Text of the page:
Keep, Drop, Create
When I’m working with companies to re-design their programs or teams, one of the tools I like to use is super simple. I work with a small group to brainstorm all of the things about the current situation that are important to KEEP, what should be DROPPPED, and based on those two lists, what needs to be CREATED. This exercise is a really easy way to get clarity about what the re-designed solution might look like.
I was recently talking to a friend about her life, and she told me about a new framework she’s been using when she feels out-of-balance or in need of a change. She makes three lists (in this order): What’s working? What’s not? What’s missing? This exercise resonated with me because 1) it’s super easy and 2) it’s very similar to the one I’ve successfully used with organizations, so I know it works, and 3) it’s intuitive. Looking back, without using these exact terms, this is how I decided to undertake this wellfesto project. I knew there was something missing in my life (a daily practice, better alignment with my personal mission, writing, sharing ideas in a more formal way), and I created wellfesto to try to fill those holes.
Based on my experience, I think a combined version of these two exercises might be the ideal framework for change:
- What’s working (about my life, exercise, diet, relationships, work, etc)?
- What’s not?
- What’s missing?
- What can I create?
Drafting these lists a few times each year – or during times of transition – is a might be a really helpful way to clarify priorities. Within the context of your wellfesto, it could help bring focus to how to prioritize your behaviors and choices – something that obviously changes over time.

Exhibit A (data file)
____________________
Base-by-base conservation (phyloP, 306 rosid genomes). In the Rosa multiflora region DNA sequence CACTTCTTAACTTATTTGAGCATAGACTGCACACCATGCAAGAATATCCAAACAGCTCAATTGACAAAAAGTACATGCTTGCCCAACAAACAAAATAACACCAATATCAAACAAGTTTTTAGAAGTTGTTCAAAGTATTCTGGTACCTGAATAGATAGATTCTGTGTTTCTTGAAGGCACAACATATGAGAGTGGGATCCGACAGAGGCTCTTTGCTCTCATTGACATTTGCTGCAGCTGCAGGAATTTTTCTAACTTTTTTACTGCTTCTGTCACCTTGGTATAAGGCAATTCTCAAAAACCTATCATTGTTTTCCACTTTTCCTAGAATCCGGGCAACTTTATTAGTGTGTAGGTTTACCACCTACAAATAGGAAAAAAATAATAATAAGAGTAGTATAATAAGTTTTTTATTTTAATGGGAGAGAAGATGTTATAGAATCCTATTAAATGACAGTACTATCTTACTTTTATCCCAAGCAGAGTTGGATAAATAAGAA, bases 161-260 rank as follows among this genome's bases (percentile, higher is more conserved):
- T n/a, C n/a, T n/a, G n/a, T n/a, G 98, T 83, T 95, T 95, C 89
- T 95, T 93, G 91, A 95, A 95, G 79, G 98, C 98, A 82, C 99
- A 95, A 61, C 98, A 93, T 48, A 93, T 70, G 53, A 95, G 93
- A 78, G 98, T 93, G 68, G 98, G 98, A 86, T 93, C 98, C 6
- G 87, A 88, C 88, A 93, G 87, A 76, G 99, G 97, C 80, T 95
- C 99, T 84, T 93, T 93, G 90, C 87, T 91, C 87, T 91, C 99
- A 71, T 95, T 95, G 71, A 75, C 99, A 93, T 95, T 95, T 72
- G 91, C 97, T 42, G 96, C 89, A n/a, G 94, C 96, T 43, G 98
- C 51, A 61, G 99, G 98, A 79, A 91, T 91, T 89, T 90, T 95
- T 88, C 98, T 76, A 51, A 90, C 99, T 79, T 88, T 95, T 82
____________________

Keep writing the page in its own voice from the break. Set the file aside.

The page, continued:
What do you think about this model for personal assessment and growth? Have you used something similar in the past? Of if you use another framework that works for you, please share it!
Cool, I like it. Very simple and powerful. I’ll definitely do this every once in a while. In terms of something similar, I’ve done something else that could be done either in conjunction with this: first, I clarify what I care most in my life (i.e. the 9 big red dots in a circle at http://ebriceno.blogspot.com/2012/01/my-life-foci.html). Then periodically (say every 6 or 12 months) reflect on those 9 things and what is in need of focus for improvement, then pick one thing, usually underneath one of those big objectives (i.e. a narrower scope) to work on for the next X months. I call that change effort an “initiative”. Then I create a very simple ‘charter’ to make sure I think through the key elements of success in that initiative (e.g. objectives, challenges addressed, life goals pursued, scope, approaches & pathways, help & resources needed, key milestones, key risks/challenges). I share all that with my wife, Allison, so that she’s on board and I have her support to go after this change initiative, and then I go after it. I think that one could look at that list of things one cares about in life and ask the questions you outline as related to those things that have already been identified as most important. (or one could ask the question generally as you propose, which makes the process simpler and is an easier entry point for lots of people – I like it!).